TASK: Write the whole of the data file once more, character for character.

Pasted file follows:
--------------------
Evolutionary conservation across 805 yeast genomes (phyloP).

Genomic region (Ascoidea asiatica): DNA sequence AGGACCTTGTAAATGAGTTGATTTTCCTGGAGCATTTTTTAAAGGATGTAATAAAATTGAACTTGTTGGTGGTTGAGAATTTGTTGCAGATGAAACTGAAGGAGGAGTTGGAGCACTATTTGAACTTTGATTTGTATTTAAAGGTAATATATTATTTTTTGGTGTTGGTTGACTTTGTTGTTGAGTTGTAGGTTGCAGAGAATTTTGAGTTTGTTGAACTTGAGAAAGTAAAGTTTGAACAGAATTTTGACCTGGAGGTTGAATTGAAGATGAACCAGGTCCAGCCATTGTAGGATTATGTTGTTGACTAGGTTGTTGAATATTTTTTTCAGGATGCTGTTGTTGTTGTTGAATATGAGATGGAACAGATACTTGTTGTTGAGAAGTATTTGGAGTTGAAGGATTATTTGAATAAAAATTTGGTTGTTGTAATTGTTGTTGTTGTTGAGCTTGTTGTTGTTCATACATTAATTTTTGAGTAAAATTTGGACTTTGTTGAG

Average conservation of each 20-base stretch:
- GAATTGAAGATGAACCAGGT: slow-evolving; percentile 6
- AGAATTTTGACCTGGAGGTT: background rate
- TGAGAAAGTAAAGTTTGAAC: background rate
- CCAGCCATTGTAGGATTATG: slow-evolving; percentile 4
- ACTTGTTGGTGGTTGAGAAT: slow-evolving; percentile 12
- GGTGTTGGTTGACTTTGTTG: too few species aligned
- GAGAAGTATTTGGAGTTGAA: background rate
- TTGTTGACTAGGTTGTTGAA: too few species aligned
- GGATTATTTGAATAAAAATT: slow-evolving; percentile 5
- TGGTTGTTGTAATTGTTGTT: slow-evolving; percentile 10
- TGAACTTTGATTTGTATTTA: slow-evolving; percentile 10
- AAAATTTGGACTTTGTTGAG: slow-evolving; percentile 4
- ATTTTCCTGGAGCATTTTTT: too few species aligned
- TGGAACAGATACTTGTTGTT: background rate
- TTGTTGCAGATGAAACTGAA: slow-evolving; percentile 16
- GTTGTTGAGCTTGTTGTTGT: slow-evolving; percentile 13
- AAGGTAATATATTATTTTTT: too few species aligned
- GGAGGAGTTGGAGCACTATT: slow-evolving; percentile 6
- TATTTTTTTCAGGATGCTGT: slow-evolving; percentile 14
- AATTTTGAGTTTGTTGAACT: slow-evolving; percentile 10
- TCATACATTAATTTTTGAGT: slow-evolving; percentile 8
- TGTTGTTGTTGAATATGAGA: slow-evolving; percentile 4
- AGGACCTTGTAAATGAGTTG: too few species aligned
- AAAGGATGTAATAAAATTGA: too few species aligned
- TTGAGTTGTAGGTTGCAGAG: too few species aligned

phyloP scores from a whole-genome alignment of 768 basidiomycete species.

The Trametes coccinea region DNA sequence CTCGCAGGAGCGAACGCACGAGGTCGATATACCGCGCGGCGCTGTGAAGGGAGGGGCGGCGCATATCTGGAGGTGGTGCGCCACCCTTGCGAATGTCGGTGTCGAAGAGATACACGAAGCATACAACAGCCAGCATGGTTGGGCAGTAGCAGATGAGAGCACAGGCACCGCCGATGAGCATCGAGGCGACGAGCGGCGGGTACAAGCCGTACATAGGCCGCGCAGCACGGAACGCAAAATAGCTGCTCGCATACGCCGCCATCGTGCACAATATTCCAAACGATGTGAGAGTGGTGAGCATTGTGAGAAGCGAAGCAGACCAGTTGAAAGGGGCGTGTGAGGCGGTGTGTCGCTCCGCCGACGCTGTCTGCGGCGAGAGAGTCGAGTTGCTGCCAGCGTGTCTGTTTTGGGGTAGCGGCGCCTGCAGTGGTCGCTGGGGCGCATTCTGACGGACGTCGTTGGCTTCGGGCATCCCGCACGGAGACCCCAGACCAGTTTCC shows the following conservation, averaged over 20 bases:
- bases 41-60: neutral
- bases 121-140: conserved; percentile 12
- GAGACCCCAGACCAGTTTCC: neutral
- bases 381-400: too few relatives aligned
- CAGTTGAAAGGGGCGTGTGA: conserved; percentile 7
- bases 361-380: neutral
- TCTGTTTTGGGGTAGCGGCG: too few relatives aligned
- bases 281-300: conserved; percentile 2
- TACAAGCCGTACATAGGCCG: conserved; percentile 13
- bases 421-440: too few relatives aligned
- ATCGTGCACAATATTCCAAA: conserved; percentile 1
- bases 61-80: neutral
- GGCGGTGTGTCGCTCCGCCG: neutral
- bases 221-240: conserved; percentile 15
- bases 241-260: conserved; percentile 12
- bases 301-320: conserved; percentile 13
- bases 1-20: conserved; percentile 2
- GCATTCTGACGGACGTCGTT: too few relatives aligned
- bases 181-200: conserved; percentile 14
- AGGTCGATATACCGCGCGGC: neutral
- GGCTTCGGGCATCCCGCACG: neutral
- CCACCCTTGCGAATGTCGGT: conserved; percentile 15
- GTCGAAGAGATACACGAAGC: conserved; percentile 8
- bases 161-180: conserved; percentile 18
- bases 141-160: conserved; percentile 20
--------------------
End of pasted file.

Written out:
Evolutionary conservation across 805 yeast genomes (phyloP).

Genomic region (Ascoidea asiatica): DNA sequence AGGACCTTGTAAATGAGTTGATTTTCCTGGAGCATTTTTTAAAGGATGTAATAAAATTGAACTTGTTGGTGGTTGAGAATTTGTTGCAGATGAAACTGAAGGAGGAGTTGGAGCACTATTTGAACTTTGATTTGTATTTAAAGGTAATATATTATTTTTTGGTGTTGGTTGACTTTGTTGTTGAGTTGTAGGTTGCAGAGAATTTTGAGTTTGTTGAACTTGAGAAAGTAAAGTTTGAACAGAATTTTGACCTGGAGGTTGAATTGAAGATGAACCAGGTCCAGCCATTGTAGGATTATGTTGTTGACTAGGTTGTTGAATATTTTTTTCAGGATGCTGTTGTTGTTGTTGAATATGAGATGGAACAGATACTTGTTGTTGAGAAGTATTTGGAGTTGAAGGATTATTTGAATAAAAATTTGGTTGTTGTAATTGTTGTTGTTGTTGAGCTTGTTGTTGTTCATACATTAATTTTTGAGTAAAATTTGGACTTTGTTGAG

Average conservation of each 20-base stretch:
- GAATTGAAGATGAACCAGGT: slow-evolving; percentile 6
- AGAATTTTGACCTGGAGGTT: background rate
- TGAGAAAGTAAAGTTTGAAC: background rate
- CCAGCCATTGTAGGATTATG: slow-evolving; percentile 4
- ACTTGTTGGTGGTTGAGAAT: slow-evolving; percentile 12
- GGTGTTGGTTGACTTTGTTG: too few species aligned
- GAGAAGTATTTGGAGTTGAA: background rate
- TTGTTGACTAGGTTGTTGAA: too few species aligned
- GGATTATTTGAATAAAAATT: slow-evolving; percentile 5
- TGGTTGTTGTAATTGTTGTT: slow-evolving; percentile 10
- TGAACTTTGATTTGTATTTA: slow-evolving; percentile 10
- AAAATTTGGACTTTGTTGAG: slow-evolving; percentile 4
- ATTTTCCTGGAGCATTTTTT: too few species aligned
- TGGAACAGATACTTGTTGTT: background rate
- TTGTTGCAGATGAAACTGAA: slow-evolving; percentile 16
- GTTGTTGAGCTTGTTGTTGT: slow-evolving; percentile 13
- AAGGTAATATATTATTTTTT: too few species aligned
- GGAGGAGTTGGAGCACTATT: slow-evolving; percentile 6
- TATTTTTTTCAGGATGCTGT: slow-evolving; percentile 14
- AATTTTGAGTTTGTTGAACT: slow-evolving; percentile 10
- TCATACATTAATTTTTGAGT: slow-evolving; percentile 8
- TGTTGTTGTTGAATATGAGA: slow-evolving; percentile 4
- AGGACCTTGTAAATGAGTTG: too few species aligned
- AAAGGATGTAATAAAATTGA: too few species aligned
- TTGAGTTGTAGGTTGCAGAG: too few species aligned

phyloP scores from a whole-genome alignment of 768 basidiomycete species.

The Trametes coccinea region DNA sequence CTCGCAGGAGCGAACGCACGAGGTCGATATACCGCGCGGCGCTGTGAAGGGAGGGGCGGCGCATATCTGGAGGTGGTGCGCCACCCTTGCGAATGTCGGTGTCGAAGAGATACACGAAGCATACAACAGCCAGCATGGTTGGGCAGTAGCAGATGAGAGCACAGGCACCGCCGATGAGCATCGAGGCGACGAGCGGCGGGTACAAGCCGTACATAGGCCGCGCAGCACGGAACGCAAAATAGCTGCTCGCATACGCCGCCATCGTGCACAATATTCCAAACGATGTGAGAGTGGTGAGCATTGTGAGAAGCGAAGCAGACCAGTTGAAAGGGGCGTGTGAGGCGGTGTGTCGCTCCGCCGACGCTGTCTGCGGCGAGAGAGTCGAGTTGCTGCCAGCGTGTCTGTTTTGGGGTAGCGGCGCCTGCAGTGGTCGCTGGGGCGCATTCTGACGGACGTCGTTGGCTTCGGGCATCCCGCACGGAGACCCCAGACCAGTTTCC shows the following conservation, averaged over 20 bases:
- bases 41-60: neutral
- bases 121-140: conserved; percentile 12
- GAGACCCCAGACCAGTTTCC: neutral
- bases 381-400: too few relatives aligned
- CAGTTGAAAGGGGCGTGTGA: conserved; percentile 7
- bases 361-380: neutral
- TCTGTTTTGGGGTAGCGGCG: too few relatives aligned
- bases 281-300: conserved; percentile 2
- TACAAGCCGTACATAGGCCG: conserved; percentile 13
- bases 421-440: too few relatives aligned
- ATCGTGCACAATATTCCAAA: conserved; percentile 1
- bases 61-80: neutral
- GGCGGTGTGTCGCTCCGCCG: neutral
- bases 221-240: conserved; percentile 15
- bases 241-260: conserved; percentile 12
- bases 301-320: conserved; percentile 13
- bases 1-20: conserved; percentile 2
- GCATTCTGACGGACGTCGTT: too few relatives aligned
- bases 181-200: conserved; percentile 14
- AGGTCGATATACCGCGCGGC: neutral
- GGCTTCGGGCATCCCGCACG: neutral
- CCACCCTTGCGAATGTCGGT: conserved; percentile 15
- GTCGAAGAGATACACGAAGC: conserved; percentile 8
- bases 161-180: conserved; percentile 18
- bases 141-160: conserved; percentile 20